The Oxford Global Health and Bioethics International Conference takes place every two years and addresses critically important ethical issues in the conception and implementation of Global Health. It aims to foster comprehensive multi-disciplinary debate moving beyond the parameters of disease, interventions and locations to attend to and engage with the many over-arching ethical concerns which characterise Global Health policy, practice and research.
What is the role of Humanities in the journey to the Fourth Industrial Revolution? How important are humanistic disciplines for the kinds of challenges we face in a coming era, supposedly defined by a highly dynamic phase of industrial and social restructuring, where the adaptive capacity of societies needs to be enhanced by specific skills, with techno-social dependencies. What is the role of the Humanities in building cognitive competences, and new professional paths? What can we bring to a new lexicon of: open innovation, co-innovation, co-creation, not only as the “convergence” of peoples, but also machines, with ontologies.
The special focus of the 2019 International Conference on New Directions in the Humanities seeks to unveil the importance of SSH disciplines to the major STEM disciplines (science, technology, engineering, and mathematics). The future of our planet requires co-creation mechanisms that re-conduct ideas in fundamentally different ways, in order to result in significant value to society, organizations, products, services and business. The conference will explore how the Humanities can contribute to this future.
Some medical cases not only test our beliefs and principles as pediatric caregivers but also exemplify the vital need for bioethics as a discipline. This conference will examine the historic pediatric cases that have captured the attention of the public and the bioethics community, shaping the way issues in pediatric bioethics are understood and analyzed to this day.
Speakers will tell the stories of these seminal cases providing historical and contextual background, as well as discuss how each case impacted philosophical theories, altered legal and ethical thinking and informed current medical and clinical ethics practice. Finally, we will examine the lessons that these important cases hold for the future of pediatric bioethics.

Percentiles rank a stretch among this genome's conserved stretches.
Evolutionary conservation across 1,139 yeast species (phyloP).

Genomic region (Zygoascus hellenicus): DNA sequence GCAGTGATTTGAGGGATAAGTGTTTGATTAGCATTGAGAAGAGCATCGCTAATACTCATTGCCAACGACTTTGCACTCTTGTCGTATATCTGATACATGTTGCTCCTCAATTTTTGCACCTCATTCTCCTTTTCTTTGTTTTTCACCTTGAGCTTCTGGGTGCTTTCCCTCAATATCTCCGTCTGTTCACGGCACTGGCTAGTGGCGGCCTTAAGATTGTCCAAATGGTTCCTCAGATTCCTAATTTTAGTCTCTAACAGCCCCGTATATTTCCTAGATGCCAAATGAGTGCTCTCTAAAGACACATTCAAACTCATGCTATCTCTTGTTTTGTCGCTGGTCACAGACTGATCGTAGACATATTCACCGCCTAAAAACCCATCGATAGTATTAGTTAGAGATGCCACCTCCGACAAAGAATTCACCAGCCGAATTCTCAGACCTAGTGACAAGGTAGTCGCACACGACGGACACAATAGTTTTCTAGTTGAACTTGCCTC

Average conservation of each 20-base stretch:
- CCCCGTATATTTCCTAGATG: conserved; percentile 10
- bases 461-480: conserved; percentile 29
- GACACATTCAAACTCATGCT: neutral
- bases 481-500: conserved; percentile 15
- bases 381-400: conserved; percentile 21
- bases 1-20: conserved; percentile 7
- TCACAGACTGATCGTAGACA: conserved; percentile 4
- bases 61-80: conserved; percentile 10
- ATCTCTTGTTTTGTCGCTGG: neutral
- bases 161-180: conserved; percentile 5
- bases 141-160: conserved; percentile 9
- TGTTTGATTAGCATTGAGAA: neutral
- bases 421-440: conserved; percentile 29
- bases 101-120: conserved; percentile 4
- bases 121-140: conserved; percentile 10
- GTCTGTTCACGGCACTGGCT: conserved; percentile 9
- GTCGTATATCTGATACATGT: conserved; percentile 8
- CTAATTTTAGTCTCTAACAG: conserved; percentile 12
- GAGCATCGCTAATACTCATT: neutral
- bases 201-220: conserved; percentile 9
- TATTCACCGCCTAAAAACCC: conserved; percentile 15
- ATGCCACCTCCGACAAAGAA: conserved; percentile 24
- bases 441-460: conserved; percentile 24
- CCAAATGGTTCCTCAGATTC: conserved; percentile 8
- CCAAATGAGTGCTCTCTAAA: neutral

Join us for our 15th Annual Pediatric Bioethics Conference where we will wrestle with questions such as:
- Are children with disabilities less deserving of life-saving treatments?
- Can a teen refuse life-sustaining interventions?
- How do we assess suffering in an infant?
- Should disability affect candidacy for a transplant?
This conference will be organised by the European Society for Philosophy of Medicine and Healthcare and the Centre for Medical Ethics, the Faculty of Medicine, University of Oslo. We may think we know what the terms ‘medicine’ and ‘health care’ denote and what activities should be classed as falling under each of them. Yet both medicine and health care have fuzzy borders in themselves and also overlap with other areas of human activity, e.g. in relation to the legal system or the cosmetic industry. This raises philosophical questions about how we should understand activities that are ‘at the edge of medicine’ and ethical questions about how we should evaluate such activities. Should the ethics of medicine supply the guiding principles or should activities at the edge be governed by other considerations. These and similar questions will be explored and addressed in the conference.
BNAS 2019 explores the ethical and legal problems in bioethics in the context of the new challenges generated by the scientific discoveries of the 21st century. The aim of the conference is to facilitate the multidisciplinary approach of bioethical issues by uniting specialists from bioethics and its connected fields through the four main subjects of the conference: bioethics and medical ethics; ethical aspects in biomedical technology and research; bioethical education; bioethical committees.